All of that was hard work, work that required experience, broad knowledge, precedents and pitfalls. For all that I was grateful. Eventually one too many professors got annoyed about the extra layer of approvals they had to get to study Harvard students (as opposed, say, to BU or MIT students); some higher authority got a call, and the CSRP was dissolved.

After leaving Harvard during an inevitable reconsideration of the Bureau's relation to the increasingly medicalized mental health services, Charlie had a private practice for a few years and then suffered a dreadful stroke, which left his speech very impaired and his mobility limited. His kind and agile mind was intact, but the physical trap in which it was imprisoned made productive work all but impossible. Eventually other ailments compounded his debility and he could not survive. Here is the Globe death notice.

I miss him; I don't know anybody like him.


  1. Harry, thank you for offering your insightful and caring perspective on my father's mind and personality. I can't sufficiently express how helpful it is during this time. It brings a smile to my face to be reminded of what he was like at that time in his life, before the disastrous brain hemorrhages he suffered in 2007. My dad understood how sacred life is, and fought for it with every fiber of his being after the stroke from the hemorrhages and even more so after the cancer diagnosis just months ago. I know that you meant a lot to him and it is comforting to be reminded that he lives on in your memories and feelings, and in those of others' lives he touched over the years.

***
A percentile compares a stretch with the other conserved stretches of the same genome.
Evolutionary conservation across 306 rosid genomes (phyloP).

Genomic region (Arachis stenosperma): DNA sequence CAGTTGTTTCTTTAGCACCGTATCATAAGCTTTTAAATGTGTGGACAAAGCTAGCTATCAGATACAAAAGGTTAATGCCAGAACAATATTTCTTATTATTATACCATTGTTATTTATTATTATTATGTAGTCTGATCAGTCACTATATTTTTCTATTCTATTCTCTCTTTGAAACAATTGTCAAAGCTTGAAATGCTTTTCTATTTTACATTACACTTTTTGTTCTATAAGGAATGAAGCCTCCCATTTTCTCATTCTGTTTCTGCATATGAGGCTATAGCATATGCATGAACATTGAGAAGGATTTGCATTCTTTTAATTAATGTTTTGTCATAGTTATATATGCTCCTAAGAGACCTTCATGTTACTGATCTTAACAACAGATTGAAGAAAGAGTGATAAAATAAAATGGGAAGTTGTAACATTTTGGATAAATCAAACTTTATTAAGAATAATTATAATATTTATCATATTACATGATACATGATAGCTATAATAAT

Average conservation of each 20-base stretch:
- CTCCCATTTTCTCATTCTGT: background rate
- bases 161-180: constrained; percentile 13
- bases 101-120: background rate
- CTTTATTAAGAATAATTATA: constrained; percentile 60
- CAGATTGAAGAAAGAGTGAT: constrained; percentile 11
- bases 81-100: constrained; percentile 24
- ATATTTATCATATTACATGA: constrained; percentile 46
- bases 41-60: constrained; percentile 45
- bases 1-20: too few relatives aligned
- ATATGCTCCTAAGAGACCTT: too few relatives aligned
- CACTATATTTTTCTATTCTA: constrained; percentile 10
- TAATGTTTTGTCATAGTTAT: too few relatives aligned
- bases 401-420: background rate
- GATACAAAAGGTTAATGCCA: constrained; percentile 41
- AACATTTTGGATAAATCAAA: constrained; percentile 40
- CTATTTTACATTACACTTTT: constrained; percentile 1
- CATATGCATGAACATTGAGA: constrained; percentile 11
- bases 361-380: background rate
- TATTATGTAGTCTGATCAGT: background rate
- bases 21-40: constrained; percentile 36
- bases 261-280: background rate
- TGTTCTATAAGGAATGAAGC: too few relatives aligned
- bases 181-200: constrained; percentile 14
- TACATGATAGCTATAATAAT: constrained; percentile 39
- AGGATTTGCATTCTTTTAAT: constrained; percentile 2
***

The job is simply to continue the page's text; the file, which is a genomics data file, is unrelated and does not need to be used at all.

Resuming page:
On a light aside I am an IRB Manager and while I would like to believe it is an impossibility that anyone could believe IRB review is insufficient protection (please infer mild sarcasm as you see fit), I guess what once could have been a stimulating debate with my dad will have to be tabled for another lifetime.

    1. Michael, my warmest good wishes and deep condolences to you and your family. Thanks so much for checking in here!

  2. Mr. Lewis, thank you for such a kind and informative post about Mr. Ducey. In addition to his many accomplishments, he left an incredible legacy in his children, whom I have had the pleasure of knowing for many years.

  3. "Remove from the survey Questions #2 (race/ethnicity) and #10 (family income). Harvard's policy disallows the first as potentially tendentious (no reason to believe this simplistic classification tells you anything useful about your subjects) and not apparently relevant information, while the second could be regarded as intrusive into a student's privacy"

    If race is a simplistic classification that does not tell you anything useful, will Harvard stop giving racial preferences in admissions? Will it stop compiling data about the "diversity" of students and faculty?

    I don't see the problem with collecting information about race and income from subjects. Sometimes you may find demographic patterns you did not expect.

    1. You can argue with Charlie about all this when you meet him on the other side. Are you ignorant of the fact that Harvard, like all universities receiving federal financial aid monies, is required to request, collect, and report race/ethnicity data?